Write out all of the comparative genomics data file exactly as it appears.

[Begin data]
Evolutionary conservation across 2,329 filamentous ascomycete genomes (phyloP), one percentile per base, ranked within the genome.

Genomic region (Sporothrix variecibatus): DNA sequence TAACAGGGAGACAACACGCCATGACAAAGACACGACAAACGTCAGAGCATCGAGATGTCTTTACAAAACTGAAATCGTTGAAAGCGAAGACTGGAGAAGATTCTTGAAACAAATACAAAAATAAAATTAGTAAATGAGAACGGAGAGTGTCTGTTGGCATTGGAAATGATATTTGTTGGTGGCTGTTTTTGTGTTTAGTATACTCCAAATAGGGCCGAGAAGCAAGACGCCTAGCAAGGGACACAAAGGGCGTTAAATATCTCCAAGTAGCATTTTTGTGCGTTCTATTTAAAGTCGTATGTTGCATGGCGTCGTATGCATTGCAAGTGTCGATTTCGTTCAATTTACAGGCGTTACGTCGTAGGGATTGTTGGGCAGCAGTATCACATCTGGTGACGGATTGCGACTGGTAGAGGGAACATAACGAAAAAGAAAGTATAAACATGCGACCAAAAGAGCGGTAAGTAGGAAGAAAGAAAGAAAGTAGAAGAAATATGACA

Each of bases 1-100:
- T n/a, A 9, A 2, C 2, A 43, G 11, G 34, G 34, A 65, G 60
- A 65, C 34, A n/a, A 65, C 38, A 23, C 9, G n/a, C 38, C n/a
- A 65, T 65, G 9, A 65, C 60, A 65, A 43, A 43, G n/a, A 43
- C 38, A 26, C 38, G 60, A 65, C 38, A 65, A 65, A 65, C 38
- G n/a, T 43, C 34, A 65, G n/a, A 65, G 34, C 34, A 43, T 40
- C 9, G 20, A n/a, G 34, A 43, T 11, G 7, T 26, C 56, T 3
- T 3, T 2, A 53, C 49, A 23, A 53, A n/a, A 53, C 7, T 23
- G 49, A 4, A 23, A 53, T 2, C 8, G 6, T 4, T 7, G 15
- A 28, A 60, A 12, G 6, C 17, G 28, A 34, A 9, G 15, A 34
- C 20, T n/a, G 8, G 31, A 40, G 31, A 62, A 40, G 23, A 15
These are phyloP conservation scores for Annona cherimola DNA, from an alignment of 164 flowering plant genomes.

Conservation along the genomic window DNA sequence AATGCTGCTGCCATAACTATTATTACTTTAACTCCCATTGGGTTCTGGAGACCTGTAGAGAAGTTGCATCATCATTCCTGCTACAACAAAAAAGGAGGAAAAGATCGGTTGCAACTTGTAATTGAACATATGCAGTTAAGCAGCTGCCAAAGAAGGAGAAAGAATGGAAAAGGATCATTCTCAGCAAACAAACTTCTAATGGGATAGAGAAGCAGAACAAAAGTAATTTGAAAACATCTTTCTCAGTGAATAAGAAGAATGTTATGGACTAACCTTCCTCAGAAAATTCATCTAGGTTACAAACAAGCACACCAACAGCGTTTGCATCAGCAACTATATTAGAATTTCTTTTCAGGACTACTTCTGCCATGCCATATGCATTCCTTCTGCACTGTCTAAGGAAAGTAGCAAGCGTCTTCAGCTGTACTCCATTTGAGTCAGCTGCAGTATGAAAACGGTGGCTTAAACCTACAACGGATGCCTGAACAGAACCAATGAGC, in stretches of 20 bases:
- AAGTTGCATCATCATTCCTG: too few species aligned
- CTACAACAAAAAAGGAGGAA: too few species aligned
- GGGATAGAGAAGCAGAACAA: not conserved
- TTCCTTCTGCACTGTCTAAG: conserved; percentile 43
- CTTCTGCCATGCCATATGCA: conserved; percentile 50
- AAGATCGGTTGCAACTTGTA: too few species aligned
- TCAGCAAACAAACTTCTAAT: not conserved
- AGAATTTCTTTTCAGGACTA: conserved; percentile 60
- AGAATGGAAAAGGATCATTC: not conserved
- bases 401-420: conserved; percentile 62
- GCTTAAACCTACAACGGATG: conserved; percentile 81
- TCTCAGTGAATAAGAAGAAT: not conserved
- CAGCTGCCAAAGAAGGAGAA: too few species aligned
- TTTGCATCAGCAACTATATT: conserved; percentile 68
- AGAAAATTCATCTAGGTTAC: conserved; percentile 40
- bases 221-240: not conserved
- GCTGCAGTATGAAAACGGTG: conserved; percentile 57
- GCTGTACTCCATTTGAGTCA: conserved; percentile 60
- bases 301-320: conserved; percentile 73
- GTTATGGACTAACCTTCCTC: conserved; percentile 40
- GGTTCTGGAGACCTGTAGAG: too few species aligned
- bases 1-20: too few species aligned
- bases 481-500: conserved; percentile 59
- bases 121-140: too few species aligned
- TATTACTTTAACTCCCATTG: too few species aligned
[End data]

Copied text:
Evolutionary conservation across 2,329 filamentous ascomycete genomes (phyloP), one percentile per base, ranked within the genome.

Genomic region (Sporothrix variecibatus): DNA sequence TAACAGGGAGACAACACGCCATGACAAAGACACGACAAACGTCAGAGCATCGAGATGTCTTTACAAAACTGAAATCGTTGAAAGCGAAGACTGGAGAAGATTCTTGAAACAAATACAAAAATAAAATTAGTAAATGAGAACGGAGAGTGTCTGTTGGCATTGGAAATGATATTTGTTGGTGGCTGTTTTTGTGTTTAGTATACTCCAAATAGGGCCGAGAAGCAAGACGCCTAGCAAGGGACACAAAGGGCGTTAAATATCTCCAAGTAGCATTTTTGTGCGTTCTATTTAAAGTCGTATGTTGCATGGCGTCGTATGCATTGCAAGTGTCGATTTCGTTCAATTTACAGGCGTTACGTCGTAGGGATTGTTGGGCAGCAGTATCACATCTGGTGACGGATTGCGACTGGTAGAGGGAACATAACGAAAAAGAAAGTATAAACATGCGACCAAAAGAGCGGTAAGTAGGAAGAAAGAAAGAAAGTAGAAGAAATATGACA

Each of bases 1-100:
- T n/a, A 9, A 2, C 2, A 43, G 11, G 34, G 34, A 65, G 60
- A 65, C 34, A n/a, A 65, C 38, A 23, C 9, G n/a, C 38, C n/a
- A 65, T 65, G 9, A 65, C 60, A 65, A 43, A 43, G n/a, A 43
- C 38, A 26, C 38, G 60, A 65, C 38, A 65, A 65, A 65, C 38
- G n/a, T 43, C 34, A 65, G n/a, A 65, G 34, C 34, A 43, T 40
- C 9, G 20, A n/a, G 34, A 43, T 11, G 7, T 26, C 56, T 3
- T 3, T 2, A 53, C 49, A 23, A 53, A n/a, A 53, C 7, T 23
- G 49, A 4, A 23, A 53, T 2, C 8, G 6, T 4, T 7, G 15
- A 28, A 60, A 12, G 6, C 17, G 28, A 34, A 9, G 15, A 34
- C 20, T n/a, G 8, G 31, A 40, G 31, A 62, A 40, G 23, A 15
These are phyloP conservation scores for Annona cherimola DNA, from an alignment of 164 flowering plant genomes.

Conservation along the genomic window DNA sequence AATGCTGCTGCCATAACTATTATTACTTTAACTCCCATTGGGTTCTGGAGACCTGTAGAGAAGTTGCATCATCATTCCTGCTACAACAAAAAAGGAGGAAAAGATCGGTTGCAACTTGTAATTGAACATATGCAGTTAAGCAGCTGCCAAAGAAGGAGAAAGAATGGAAAAGGATCATTCTCAGCAAACAAACTTCTAATGGGATAGAGAAGCAGAACAAAAGTAATTTGAAAACATCTTTCTCAGTGAATAAGAAGAATGTTATGGACTAACCTTCCTCAGAAAATTCATCTAGGTTACAAACAAGCACACCAACAGCGTTTGCATCAGCAACTATATTAGAATTTCTTTTCAGGACTACTTCTGCCATGCCATATGCATTCCTTCTGCACTGTCTAAGGAAAGTAGCAAGCGTCTTCAGCTGTACTCCATTTGAGTCAGCTGCAGTATGAAAACGGTGGCTTAAACCTACAACGGATGCCTGAACAGAACCAATGAGC, in stretches of 20 bases:
- AAGTTGCATCATCATTCCTG: too few species aligned
- CTACAACAAAAAAGGAGGAA: too few species aligned
- GGGATAGAGAAGCAGAACAA: not conserved
- TTCCTTCTGCACTGTCTAAG: conserved; percentile 43
- CTTCTGCCATGCCATATGCA: conserved; percentile 50
- AAGATCGGTTGCAACTTGTA: too few species aligned
- TCAGCAAACAAACTTCTAAT: not conserved
- AGAATTTCTTTTCAGGACTA: conserved; percentile 60
- AGAATGGAAAAGGATCATTC: not conserved
- bases 401-420: conserved; percentile 62
- GCTTAAACCTACAACGGATG: conserved; percentile 81
- TCTCAGTGAATAAGAAGAAT: not conserved
- CAGCTGCCAAAGAAGGAGAA: too few species aligned
- TTTGCATCAGCAACTATATT: conserved; percentile 68
- AGAAAATTCATCTAGGTTAC: conserved; percentile 40
- bases 221-240: not conserved
- GCTGCAGTATGAAAACGGTG: conserved; percentile 57
- GCTGTACTCCATTTGAGTCA: conserved; percentile 60
- bases 301-320: conserved; percentile 73
- GTTATGGACTAACCTTCCTC: conserved; percentile 40
- GGTTCTGGAGACCTGTAGAG: too few species aligned
- bases 1-20: too few species aligned
- bases 481-500: conserved; percentile 59
- bases 121-140: too few species aligned
- TATTACTTTAACTCCCATTG: too few species aligned